The title of Richard Serra’s massive work in the Minneapolis Sculpture Garden succinctly describes the elements of its construction: two poles along the ground prop up five enormous flat plates of Cor-Ten steel. It is up to the viewer, circling around this essentially two-sided work, to discover the precarious balance of its forms (which seem to defy gravity but, in fact, are perfectly stable) and the dynamic interplay of line, space, and silhouette that are created by its composition. Serra has been exploring the properties of mass and gravity in sculpture since the late 1960s. In an early work in the Walker’s own collection, for example, a 60-inch-square sheet of lead is designed to be held flat against the wall and three feet off the ground solely by means of a lead pole that leans against it. Like the best Minimalist art, Serra’s sculptures, in spite of their seeming austerity, engage the viewer in intimate acts of discovery.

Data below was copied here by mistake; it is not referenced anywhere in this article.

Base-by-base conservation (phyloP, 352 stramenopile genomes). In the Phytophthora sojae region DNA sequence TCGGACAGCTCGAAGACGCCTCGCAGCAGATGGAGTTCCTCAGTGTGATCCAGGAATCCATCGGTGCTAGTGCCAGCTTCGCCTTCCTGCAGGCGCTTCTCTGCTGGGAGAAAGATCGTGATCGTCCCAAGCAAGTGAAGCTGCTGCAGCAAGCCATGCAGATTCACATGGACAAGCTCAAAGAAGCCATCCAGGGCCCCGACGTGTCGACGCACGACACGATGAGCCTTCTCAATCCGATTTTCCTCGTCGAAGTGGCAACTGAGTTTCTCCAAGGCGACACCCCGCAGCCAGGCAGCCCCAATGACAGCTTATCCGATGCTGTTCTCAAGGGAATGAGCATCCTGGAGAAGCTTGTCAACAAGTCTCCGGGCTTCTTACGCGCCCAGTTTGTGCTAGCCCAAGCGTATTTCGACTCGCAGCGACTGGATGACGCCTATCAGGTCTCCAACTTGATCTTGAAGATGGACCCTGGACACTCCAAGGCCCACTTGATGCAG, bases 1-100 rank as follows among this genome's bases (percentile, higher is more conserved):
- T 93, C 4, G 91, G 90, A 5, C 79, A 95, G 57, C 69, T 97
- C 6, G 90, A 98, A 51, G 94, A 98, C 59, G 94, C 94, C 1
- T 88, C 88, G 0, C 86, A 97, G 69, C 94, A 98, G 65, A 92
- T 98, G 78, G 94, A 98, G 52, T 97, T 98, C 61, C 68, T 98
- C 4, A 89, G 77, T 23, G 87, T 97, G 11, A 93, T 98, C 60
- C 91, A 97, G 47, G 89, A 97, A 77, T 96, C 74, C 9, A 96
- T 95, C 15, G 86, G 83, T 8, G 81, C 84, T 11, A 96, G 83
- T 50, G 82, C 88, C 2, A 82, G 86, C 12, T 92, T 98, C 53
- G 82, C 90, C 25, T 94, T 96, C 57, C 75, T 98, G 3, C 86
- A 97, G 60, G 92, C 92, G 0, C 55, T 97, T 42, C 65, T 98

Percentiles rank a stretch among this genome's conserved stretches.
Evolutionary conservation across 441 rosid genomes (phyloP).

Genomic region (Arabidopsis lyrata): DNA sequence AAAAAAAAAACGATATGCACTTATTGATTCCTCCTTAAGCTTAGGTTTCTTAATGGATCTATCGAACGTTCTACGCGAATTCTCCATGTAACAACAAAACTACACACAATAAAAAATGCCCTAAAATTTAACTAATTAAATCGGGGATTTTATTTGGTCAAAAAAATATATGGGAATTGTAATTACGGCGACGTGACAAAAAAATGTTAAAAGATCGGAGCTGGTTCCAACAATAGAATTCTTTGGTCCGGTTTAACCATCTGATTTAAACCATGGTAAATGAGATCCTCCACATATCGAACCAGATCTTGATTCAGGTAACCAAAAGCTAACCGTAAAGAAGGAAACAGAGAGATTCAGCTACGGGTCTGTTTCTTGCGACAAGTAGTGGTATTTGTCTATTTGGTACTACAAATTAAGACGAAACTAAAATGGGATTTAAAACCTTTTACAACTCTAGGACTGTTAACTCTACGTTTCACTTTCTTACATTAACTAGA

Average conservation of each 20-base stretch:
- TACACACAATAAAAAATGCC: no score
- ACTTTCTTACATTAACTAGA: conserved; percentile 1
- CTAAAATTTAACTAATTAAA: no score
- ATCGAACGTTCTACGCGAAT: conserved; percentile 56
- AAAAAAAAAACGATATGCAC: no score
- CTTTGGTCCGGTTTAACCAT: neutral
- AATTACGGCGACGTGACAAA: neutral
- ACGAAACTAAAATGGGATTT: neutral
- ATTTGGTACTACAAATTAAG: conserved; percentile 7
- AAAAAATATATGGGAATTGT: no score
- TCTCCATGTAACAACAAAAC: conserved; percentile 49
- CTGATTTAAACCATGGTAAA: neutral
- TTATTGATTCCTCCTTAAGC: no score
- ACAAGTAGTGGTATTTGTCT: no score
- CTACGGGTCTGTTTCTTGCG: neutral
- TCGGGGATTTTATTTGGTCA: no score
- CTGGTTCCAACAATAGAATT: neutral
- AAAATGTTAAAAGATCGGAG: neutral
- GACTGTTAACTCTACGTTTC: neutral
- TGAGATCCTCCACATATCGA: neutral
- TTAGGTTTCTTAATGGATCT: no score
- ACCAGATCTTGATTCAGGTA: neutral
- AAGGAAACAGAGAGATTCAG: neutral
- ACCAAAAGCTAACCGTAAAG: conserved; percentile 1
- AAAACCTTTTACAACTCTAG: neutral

© 1998 Walker Art Center